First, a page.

11 chameleon species newly split from one

Fooled in the past by color variations, scientists discover the truth about this one panther chameleon: it's actually 11 different species. Using high-resolution color photographs and blood samples from a cool 324 Furcifer pardalis (panther chameleon) individuals along Madagascar's Northern coast, a team of scientists lead by Djordje Grbic from the Laboratory of Artificial and Natural Evolution in the Department of Genetics and Evolution, University of Geneva, Geneva, Switzerland, found that variations were such that one species must split into 11. Upon questioning, these chameleon brethren had no comment on their likely shared ancestry.

While they may well have had a single set of grandparents in the past, today there are 11 different species of Furcifer pardalis, AKA panther chameleon, on the Northern coast of Madagascar. The panther chameleon's entire habitat was explored and samples from the top to the very bottom of its Madagascar-based environment was sampled.

Both mitochondrial and nuclear DNA sequence analyses showed "strong genetic structure among geographically restricted haplogroups." Limited gene flow was discovered here.

ABOVE: Fig. 1 Sampling panther chameleons in Madagascar. Samplinglocations are indicated with colours corresponding to mito-chondrial haplogroups shown in Fig. 2. The location of a singleindividual from haplogroup 10 (light green) found on the eastcoast probably represents the southern limits of this haplo-group distribution. The most western locations of Nosy Rad-ama and Ankaramibe were not sampled; instead, analysis wasperformed on captive individuals (haplotype L1 in Fig. 2). Theshaded area represents the species entire distribution range.

This extended family of panther chameleon is quickly changing, from generation to generation, changing in such a diverse manner that entirely new species are popping up.

Using five anatomical components as a guide, patterns in 3D color space on these chameleons were used as additional basis for analysis. Using these color pattern guides, this group of scientists "efficiently predict assignment of male individuals to mitochondrial haplogroups."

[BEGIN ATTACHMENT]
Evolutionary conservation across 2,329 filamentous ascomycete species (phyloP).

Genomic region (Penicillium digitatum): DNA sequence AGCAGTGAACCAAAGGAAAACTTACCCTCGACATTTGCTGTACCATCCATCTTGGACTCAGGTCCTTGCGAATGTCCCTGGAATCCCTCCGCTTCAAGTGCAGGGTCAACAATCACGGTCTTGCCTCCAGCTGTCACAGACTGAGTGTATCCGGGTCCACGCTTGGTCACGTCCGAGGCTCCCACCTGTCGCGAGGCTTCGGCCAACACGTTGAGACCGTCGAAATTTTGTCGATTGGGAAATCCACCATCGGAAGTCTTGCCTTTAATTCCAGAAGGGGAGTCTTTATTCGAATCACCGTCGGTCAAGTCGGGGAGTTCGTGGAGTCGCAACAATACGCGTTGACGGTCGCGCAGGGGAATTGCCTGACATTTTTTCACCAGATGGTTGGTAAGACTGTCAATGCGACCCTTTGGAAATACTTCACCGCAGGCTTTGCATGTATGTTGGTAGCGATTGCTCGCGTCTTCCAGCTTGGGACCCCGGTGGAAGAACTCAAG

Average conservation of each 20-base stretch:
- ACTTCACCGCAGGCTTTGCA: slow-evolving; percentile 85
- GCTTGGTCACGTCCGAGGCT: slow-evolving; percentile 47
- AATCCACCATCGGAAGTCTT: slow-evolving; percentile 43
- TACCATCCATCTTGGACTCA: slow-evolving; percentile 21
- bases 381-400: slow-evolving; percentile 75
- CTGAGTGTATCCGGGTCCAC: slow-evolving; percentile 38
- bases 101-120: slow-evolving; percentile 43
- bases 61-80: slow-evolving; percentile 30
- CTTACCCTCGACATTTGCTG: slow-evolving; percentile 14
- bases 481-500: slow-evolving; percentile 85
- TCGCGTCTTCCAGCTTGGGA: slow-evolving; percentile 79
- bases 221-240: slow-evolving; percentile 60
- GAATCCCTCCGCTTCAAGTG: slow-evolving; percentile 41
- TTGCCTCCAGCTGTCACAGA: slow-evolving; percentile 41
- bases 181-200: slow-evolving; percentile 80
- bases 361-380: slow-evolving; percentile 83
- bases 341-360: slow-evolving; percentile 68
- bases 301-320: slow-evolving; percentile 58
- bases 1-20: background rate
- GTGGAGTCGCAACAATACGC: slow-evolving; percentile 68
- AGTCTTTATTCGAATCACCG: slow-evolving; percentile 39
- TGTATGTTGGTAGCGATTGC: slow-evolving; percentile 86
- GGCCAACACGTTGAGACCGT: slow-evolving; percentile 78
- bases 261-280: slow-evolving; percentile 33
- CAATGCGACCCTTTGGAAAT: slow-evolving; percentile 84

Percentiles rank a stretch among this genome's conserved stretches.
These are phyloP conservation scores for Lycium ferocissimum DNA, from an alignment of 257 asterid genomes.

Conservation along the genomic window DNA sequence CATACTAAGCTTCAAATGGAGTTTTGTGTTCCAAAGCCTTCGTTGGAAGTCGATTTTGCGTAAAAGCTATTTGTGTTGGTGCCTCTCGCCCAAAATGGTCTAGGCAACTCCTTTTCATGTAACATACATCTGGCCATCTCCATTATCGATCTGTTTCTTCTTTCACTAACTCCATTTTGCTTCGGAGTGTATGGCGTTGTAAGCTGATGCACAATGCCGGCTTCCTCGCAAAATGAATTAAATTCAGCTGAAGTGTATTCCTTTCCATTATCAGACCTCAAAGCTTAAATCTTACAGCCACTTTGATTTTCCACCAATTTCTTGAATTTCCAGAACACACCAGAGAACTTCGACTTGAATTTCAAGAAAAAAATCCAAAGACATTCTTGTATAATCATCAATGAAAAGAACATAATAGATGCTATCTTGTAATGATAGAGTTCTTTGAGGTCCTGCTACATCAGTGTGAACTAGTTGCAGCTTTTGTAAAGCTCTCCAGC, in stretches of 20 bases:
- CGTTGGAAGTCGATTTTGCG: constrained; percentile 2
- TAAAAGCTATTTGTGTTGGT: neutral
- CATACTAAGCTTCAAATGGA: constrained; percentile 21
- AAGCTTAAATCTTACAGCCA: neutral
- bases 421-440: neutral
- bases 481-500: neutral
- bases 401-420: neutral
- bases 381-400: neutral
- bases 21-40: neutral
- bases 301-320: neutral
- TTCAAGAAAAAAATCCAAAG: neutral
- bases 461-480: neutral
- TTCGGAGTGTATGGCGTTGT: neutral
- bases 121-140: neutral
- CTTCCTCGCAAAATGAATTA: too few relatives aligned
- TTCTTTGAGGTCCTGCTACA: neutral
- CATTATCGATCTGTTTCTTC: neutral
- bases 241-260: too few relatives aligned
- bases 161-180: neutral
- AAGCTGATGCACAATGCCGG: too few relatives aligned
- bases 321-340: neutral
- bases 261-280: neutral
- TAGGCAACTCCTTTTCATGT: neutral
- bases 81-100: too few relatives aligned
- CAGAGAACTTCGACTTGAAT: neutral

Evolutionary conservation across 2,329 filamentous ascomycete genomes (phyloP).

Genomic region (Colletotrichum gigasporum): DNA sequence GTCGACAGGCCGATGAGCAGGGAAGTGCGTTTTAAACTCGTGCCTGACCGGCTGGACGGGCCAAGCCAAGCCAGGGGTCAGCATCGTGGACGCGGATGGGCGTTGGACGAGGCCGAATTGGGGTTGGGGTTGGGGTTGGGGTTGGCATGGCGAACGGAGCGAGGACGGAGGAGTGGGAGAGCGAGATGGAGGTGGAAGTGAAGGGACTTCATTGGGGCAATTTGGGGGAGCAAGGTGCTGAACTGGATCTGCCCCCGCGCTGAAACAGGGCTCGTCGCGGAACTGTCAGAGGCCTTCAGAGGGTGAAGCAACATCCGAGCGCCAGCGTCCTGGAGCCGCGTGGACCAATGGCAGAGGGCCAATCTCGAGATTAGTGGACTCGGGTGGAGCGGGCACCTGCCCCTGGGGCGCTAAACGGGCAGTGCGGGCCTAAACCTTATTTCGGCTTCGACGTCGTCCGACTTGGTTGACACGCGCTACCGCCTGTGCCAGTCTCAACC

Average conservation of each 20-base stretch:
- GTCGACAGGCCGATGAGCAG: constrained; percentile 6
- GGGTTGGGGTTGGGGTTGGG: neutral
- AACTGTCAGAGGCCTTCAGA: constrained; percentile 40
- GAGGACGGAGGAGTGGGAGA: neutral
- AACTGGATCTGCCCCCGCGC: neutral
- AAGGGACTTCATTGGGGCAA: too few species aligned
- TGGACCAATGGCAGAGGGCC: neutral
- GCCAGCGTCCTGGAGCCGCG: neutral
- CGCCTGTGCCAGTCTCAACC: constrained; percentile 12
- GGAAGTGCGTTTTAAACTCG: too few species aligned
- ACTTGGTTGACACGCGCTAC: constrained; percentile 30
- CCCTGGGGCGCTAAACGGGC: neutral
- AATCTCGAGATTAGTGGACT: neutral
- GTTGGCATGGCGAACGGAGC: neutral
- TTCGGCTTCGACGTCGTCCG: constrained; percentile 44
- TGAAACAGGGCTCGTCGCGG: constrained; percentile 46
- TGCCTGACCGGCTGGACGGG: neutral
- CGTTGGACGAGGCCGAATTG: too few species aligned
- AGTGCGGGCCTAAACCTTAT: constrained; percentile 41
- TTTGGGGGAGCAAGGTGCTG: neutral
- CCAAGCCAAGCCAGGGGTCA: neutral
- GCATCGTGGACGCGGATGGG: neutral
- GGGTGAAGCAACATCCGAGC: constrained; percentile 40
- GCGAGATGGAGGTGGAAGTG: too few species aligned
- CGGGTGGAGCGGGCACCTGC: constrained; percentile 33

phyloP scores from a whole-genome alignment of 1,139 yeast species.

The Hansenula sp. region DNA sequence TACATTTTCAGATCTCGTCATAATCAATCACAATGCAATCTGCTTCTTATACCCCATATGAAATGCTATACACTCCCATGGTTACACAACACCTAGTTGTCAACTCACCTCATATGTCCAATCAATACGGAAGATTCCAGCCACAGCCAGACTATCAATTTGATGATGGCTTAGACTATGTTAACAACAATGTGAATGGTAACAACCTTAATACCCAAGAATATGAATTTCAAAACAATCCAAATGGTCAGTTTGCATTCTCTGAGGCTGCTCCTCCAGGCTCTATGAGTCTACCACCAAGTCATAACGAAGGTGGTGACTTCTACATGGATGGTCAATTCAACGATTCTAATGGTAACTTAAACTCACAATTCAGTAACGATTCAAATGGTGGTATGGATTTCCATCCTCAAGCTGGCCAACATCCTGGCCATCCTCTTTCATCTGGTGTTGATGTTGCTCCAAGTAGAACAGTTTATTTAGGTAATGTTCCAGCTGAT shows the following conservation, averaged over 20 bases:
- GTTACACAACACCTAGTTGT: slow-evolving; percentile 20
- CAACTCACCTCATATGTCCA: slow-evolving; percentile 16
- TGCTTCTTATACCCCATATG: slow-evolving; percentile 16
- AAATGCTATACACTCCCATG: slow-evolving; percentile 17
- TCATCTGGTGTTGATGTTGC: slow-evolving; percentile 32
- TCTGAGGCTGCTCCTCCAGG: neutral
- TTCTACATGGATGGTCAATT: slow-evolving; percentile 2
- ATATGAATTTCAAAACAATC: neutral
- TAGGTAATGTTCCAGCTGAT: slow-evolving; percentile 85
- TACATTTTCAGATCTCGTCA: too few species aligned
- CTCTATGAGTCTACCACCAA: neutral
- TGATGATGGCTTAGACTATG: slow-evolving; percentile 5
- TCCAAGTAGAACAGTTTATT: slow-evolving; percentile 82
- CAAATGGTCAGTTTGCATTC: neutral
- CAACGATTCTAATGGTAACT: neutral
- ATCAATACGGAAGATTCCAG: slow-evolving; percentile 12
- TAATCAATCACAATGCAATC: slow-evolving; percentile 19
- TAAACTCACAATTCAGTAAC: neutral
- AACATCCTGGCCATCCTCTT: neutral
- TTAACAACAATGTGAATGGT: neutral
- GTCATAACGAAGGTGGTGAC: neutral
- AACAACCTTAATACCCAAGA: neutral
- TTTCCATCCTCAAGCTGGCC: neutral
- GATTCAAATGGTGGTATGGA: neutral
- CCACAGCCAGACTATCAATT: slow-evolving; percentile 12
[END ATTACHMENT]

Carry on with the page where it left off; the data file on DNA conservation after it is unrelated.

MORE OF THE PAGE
ABOVE: Fig. 2 Panther chameleon mtDNA genea-logical UMP (Cassens et al. 2005) net-work. Haplotypes are represented withcoloured circles, the sizes of which areproportional to the number of individu-als (smallest = 1, largest = 72). Inferredmissing haplotypes are shown as smallblack dots, and each line indicates amutational change (numbers of muta-tions >1 are shown inside larger blackdots). Haplotypes are grouped into col-our-coded haplogroups; sub-haplogroups1a and 1b correspond to samples fromthe northwest coast and the island NosyKomba, respectively. Haplotypes inwhite with grey border circles corre-spond to animals from Reunion (R) andthe pet market (L1–L3).

Fig. 3 Colour variation in male panther chameleons.

You can find the full paper in Molecular Ecology under title "Phylogeography and support vector machineclassification of colour variation in panther chameleons" and code doi: 10.1111/mec.13241. This paper was authored by Djordje Grbic, Suzanne V Saenko, Toky M Randriamoria, Adrien Derby, Achille P Raselimana, and Michel C Milinkovitch.

BONUS: The team converted their results into a "simple visual classification key" that they're making available to local trade managers to "avoid local population overharvesting."

This "harvesting" they speak of is referring mostly to capture and transport for pets for humans, not so much for their lesser-known magical abilities.